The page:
For the United States, the "evidence" that Damascus launched chemical weapons comes from an intercepted phone call by a Syrian Foreign Ministry official asking questions about a chemical attack, something that provides indirect but insufficient evidence. The more so since the "evidence" has not yet been shared with anyone, not even the UN, and that what we know comes from statements made by anonymous officials to certain media outlets.

In contrast, Russian satellite TV showed two missiles with chemical warheads launched from Duma, an area under rebel control, towards Ghouta, where they killed hundreds of people.

UN Investigators are already at work in Syria, gathering evidence on the use of chemical weapons, but they have had difficulties in the beginning when they came under sniper fire in rebel-controlled areas.

The eagerness to launch an attack makes us forget that the experts are in Syria to determine whether there was a chemical attack and (perhaps but that is not their task) to gather clues about who possibly did it.

But the United States and Great Britain have belittled their work, saying that the gases had already evaporated after a few days. However, according to some scholars, they could not since they tend to leave residual contamination in the air, on walls, hair, skin and clothes for months. Thus, waiting for the UN investigation to finish its job could shed light on many aspects of the story.

Indeed, some military experts and medical doctors question the veracity of the images released by the rebels. Since sarin gas remains active on the skin, they wonder why the volunteers and doctors treating the victims were not wearing any gas mask? We might also wonder why action is being taken now to punish the perpetrators of the heinous massacre in Ghouta, when more than 100,000 people have died in two years of civil war, with no one even lifting a finger?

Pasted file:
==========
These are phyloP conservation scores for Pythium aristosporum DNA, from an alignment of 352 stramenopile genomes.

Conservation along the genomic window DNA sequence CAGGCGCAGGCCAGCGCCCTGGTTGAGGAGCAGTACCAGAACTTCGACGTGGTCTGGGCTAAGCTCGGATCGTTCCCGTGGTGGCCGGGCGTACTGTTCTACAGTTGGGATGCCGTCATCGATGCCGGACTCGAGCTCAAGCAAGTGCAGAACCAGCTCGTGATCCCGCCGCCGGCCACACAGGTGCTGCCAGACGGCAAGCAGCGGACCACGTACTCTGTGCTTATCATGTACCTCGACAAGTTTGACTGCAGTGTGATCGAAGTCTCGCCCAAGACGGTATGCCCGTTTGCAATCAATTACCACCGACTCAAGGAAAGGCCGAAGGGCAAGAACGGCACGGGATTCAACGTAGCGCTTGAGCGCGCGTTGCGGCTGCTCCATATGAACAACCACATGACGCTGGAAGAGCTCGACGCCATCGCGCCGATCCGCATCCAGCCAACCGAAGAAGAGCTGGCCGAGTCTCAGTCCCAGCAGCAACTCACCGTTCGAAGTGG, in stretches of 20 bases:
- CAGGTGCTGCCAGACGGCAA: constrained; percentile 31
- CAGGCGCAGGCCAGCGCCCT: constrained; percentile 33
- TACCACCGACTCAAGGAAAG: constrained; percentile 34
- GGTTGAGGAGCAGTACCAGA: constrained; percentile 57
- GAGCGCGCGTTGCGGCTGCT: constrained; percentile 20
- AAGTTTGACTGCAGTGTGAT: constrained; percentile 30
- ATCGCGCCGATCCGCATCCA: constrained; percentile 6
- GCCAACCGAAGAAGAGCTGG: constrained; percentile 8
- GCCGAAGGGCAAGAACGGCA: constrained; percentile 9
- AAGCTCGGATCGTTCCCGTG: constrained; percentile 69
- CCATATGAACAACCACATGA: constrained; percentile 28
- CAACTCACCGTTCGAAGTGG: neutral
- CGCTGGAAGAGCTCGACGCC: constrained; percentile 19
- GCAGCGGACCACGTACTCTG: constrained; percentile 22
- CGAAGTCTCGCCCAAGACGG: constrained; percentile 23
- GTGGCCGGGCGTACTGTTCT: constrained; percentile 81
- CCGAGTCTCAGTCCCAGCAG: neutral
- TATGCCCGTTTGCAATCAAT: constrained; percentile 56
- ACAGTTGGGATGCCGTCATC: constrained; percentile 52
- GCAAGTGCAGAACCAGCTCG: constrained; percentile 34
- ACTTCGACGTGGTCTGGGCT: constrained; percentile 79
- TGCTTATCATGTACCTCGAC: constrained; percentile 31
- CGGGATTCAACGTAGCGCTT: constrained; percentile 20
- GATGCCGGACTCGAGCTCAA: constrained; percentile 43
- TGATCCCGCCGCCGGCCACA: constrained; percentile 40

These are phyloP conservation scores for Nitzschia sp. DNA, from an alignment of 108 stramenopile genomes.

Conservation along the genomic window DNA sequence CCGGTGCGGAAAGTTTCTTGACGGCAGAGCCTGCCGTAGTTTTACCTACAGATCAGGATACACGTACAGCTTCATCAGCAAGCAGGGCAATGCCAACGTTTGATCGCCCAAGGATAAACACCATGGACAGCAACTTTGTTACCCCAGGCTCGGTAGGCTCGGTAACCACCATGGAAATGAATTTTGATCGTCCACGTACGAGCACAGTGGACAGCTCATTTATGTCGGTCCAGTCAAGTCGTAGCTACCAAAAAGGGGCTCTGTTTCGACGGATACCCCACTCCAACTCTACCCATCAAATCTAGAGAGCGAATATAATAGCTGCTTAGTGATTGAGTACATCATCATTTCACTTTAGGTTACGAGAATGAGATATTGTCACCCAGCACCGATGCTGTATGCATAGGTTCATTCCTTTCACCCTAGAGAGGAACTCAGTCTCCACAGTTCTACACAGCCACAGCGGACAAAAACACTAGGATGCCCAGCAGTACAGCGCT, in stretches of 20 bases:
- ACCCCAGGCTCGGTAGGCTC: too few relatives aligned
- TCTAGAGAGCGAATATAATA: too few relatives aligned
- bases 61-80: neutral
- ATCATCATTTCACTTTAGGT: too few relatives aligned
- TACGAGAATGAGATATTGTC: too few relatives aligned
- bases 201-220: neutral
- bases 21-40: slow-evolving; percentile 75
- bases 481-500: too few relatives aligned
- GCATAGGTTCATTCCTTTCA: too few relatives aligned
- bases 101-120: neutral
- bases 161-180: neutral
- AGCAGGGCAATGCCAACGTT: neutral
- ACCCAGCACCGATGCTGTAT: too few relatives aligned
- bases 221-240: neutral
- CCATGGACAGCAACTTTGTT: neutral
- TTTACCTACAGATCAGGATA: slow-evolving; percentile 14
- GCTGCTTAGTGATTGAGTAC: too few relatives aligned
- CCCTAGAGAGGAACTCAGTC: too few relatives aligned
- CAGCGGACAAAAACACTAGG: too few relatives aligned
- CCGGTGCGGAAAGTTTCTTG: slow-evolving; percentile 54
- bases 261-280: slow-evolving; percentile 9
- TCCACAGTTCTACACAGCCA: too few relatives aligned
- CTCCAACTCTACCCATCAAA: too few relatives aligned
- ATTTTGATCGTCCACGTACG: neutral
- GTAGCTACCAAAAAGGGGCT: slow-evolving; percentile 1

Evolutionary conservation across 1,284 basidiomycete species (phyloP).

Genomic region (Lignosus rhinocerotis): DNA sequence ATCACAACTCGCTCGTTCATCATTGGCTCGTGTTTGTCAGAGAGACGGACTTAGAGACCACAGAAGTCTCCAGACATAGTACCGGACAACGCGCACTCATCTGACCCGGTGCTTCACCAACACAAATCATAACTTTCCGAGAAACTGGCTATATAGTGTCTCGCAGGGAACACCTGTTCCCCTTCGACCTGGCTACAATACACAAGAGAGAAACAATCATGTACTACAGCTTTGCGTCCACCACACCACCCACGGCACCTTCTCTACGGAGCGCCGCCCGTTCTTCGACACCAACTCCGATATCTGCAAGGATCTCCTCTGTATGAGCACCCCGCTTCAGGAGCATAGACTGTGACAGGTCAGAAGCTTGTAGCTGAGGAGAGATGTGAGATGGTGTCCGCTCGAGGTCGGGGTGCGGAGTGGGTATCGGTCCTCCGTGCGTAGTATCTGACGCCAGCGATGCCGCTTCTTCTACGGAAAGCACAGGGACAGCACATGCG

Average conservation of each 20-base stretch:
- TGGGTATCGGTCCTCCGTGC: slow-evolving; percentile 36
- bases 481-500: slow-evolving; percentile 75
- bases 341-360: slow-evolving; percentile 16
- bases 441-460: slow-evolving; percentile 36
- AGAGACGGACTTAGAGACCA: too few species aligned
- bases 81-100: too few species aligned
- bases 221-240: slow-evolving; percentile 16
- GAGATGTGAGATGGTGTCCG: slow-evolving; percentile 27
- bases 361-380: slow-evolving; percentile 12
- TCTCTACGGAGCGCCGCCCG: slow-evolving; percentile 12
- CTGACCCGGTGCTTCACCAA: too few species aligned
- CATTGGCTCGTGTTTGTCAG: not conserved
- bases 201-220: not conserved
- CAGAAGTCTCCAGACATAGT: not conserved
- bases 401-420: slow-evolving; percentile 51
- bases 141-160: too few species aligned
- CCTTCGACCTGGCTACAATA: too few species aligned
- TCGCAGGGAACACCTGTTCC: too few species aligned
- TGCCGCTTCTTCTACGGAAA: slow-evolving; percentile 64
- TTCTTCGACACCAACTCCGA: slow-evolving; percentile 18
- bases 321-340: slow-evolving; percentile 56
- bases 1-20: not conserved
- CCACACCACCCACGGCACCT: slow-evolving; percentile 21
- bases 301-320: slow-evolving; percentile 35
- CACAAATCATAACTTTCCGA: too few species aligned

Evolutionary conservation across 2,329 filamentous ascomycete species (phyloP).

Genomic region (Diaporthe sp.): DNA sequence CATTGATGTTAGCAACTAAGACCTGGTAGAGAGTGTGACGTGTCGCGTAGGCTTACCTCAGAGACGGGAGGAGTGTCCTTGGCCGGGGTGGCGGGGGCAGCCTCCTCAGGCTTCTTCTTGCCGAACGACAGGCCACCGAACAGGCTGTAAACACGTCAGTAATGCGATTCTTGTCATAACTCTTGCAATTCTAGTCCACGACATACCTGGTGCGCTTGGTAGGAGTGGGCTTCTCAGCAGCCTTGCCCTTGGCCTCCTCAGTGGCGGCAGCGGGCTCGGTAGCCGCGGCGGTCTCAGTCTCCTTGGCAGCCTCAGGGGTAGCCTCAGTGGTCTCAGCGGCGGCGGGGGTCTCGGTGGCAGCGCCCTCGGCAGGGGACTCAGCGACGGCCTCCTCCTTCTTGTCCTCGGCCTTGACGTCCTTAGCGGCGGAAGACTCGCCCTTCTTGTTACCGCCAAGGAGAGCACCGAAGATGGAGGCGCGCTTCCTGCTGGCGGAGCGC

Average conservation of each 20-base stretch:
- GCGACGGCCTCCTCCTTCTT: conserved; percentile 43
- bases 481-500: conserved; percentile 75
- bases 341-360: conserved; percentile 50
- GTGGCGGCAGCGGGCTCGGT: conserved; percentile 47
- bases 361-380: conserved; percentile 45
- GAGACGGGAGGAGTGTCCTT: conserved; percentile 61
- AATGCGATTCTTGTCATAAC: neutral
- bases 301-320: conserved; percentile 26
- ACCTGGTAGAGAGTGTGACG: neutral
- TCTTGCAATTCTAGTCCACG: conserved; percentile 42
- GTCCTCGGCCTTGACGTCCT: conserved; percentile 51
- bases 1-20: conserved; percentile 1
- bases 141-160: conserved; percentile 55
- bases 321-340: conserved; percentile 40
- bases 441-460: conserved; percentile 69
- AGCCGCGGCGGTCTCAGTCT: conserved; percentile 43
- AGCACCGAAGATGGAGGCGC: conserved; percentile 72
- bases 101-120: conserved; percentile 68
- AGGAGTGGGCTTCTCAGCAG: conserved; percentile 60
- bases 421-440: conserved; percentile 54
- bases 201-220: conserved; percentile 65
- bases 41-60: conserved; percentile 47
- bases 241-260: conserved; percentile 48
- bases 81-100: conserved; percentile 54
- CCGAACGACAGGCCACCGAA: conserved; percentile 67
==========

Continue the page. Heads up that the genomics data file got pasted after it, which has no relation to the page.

It seems to us that it is not "too late" to allow the UN to investigate since today Ban Ki-moon said that UN experts had made some convincing findings.

To say that a military attack would facilitate a peace conference also seems quite out of place (outlandish too). A military attack would certainly help the rebels, who at this moment are increasingly losing ground, despite the great help they have received from western states and Saudi Arabia and Qatar. However, boosting the opposition is likely to help both the secular wing of the Free Syrian Army, as well as its Al-Qaeda-linked jihadist component.

One of the reasons why a peace conference has been hard to organise is precisely the conflict within the opposition, between secular and Islamist forces. A military attack might weaken Assad, but it would also accentuate rather than lessen the internal divisions in the rebel camp.

When it comes to possible scenarios for the Middle East, one point must be made.

At the geopolitical level, there is the risk of a regional, if not a world war, with Syria, Lebanon (Hizbollah), Iran, Russia, China line up on one side and the US, France, Great Britain, Israel, Saudi Arabia, Qatar, Turkey, etc., on the other.

At the local level, it is hard to fathom what might happen to Syria, except to recognise that it has already become the fiefdom of many fundamentalist Muslims.

For some observers, the country might disintegrate along ethnic boundaries; others suggest that a Kurdish state could emerge from bits of Syria, Iraq and Turkey . . . .

Whatever the case may be, a military attack now would be the perfect trigger for years of violent instability in the Middle East. The result would be to deprive these countries of their best minds, whether Christian or Muslim.